There are many factors that determine the best stabilizer for an embroidery project. It is always best to consider your options, and plan on testing combinations of fabric and stabilizer with your design. For example, if you plan on embroidering on your favorite jean jacket, test your design first using a piece of scrap denim, and stabilizer. It is never recommended to start your design with something "irreplaceable". These are general tips, and they may not cover all possible scenarios.

 

Types of Stabilizer available at the Service Desk:

Cut-away - designed to be cut away from the edges of the design. It provides strong support, prevents puckering and gapping well, but may appear/feel stiff with softer fabrics.

Tear-away - designed to be torn away from the edges of the design. They provide medium support, but they aren't as strong as cut-away. Tear-away stabilizer leaves a clean finished edge.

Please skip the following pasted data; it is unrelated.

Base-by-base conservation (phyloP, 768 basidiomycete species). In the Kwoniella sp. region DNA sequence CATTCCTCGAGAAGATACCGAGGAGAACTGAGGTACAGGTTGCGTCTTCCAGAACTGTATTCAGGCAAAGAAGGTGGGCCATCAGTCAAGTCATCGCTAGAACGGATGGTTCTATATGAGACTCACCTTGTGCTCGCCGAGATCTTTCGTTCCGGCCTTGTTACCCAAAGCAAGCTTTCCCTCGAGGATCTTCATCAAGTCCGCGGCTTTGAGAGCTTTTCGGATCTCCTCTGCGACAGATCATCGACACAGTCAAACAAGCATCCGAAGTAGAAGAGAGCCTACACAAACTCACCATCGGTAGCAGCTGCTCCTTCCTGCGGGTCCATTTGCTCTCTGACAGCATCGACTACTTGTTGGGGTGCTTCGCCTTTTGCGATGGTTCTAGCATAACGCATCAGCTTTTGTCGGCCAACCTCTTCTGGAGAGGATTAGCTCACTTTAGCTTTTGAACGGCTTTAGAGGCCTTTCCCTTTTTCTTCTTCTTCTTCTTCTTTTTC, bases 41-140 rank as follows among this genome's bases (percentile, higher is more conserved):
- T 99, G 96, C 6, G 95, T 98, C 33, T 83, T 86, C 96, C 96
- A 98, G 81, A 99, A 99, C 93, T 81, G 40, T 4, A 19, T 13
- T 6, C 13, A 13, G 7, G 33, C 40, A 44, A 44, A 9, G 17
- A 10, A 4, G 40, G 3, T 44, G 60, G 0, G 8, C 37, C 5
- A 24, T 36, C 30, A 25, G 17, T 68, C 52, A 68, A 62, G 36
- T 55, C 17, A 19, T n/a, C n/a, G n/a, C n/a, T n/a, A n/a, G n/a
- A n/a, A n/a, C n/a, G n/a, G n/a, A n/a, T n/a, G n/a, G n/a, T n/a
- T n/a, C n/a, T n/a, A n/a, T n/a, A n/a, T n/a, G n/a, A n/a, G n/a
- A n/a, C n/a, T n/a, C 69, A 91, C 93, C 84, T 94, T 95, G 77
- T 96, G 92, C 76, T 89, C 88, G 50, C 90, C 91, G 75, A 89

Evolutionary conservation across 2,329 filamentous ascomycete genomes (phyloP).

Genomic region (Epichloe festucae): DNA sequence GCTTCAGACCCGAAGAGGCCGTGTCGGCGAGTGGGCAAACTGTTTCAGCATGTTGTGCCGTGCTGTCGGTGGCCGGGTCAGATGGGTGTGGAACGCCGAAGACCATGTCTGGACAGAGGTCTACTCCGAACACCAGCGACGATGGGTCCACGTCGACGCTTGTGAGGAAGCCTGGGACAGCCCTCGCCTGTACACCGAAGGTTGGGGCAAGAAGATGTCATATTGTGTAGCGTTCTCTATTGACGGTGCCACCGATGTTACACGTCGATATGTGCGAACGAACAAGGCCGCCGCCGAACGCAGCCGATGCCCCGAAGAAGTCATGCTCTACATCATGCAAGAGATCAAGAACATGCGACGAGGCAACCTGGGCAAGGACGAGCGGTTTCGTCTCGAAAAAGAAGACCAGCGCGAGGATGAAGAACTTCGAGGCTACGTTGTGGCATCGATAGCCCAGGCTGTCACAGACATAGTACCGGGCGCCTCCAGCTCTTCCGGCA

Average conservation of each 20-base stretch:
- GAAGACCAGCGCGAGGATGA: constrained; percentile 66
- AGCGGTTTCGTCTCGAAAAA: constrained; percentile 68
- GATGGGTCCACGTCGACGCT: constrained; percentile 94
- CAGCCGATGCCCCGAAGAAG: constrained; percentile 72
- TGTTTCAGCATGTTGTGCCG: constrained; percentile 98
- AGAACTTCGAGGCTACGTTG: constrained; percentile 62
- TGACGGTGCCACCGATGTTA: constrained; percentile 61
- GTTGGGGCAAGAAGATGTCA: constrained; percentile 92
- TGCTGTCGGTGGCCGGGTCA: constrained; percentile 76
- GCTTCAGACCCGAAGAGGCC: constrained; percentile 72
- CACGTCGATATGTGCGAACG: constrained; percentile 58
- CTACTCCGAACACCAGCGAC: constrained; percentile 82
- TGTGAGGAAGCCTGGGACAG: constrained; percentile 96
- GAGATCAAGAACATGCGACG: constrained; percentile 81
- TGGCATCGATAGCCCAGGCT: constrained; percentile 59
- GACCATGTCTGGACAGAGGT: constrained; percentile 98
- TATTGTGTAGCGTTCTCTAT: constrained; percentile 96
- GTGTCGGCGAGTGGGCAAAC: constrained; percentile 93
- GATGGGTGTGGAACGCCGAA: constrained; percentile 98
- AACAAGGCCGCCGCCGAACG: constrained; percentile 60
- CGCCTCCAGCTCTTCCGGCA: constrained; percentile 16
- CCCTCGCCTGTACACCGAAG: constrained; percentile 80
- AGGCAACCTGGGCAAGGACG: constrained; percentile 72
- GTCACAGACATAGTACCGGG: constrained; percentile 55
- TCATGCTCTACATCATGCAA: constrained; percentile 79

Water-soluble - designed to wash away from the finished design. It provides a base during the stitching process, but is dissolved in the final piece. Can be used with sheer fabrics, freestanding lace, or when making pieces with finished edges - like badges.

Things to consider when matching your design + stabilizer + fabric:

How dense is your design? Dense designs may need more stabilization. Some fabrics are not meant to withstand many holes being punched in it. If you are using a strong fabric, you may not need as much stabilization.

How light or heavy-weight is your fabric? Is is stretchy (knit - t-shirt or sweatshirt)? Stretchy fabric won't "hold" a design as well without giving, and you may see a lot of gapping. Strong stabilizing will prevent stretching, but it might appear stiff.

If you aren't sure what stabilizer to use, we generally recommend starting with 2 layers of medium weight tearaway. It will leave a clean edge, and pretty substantial support. After testing, evaluate your product - is it too stiff? Do you have gaps or irregularities in your design?

cut awaytear awaywash awaygapping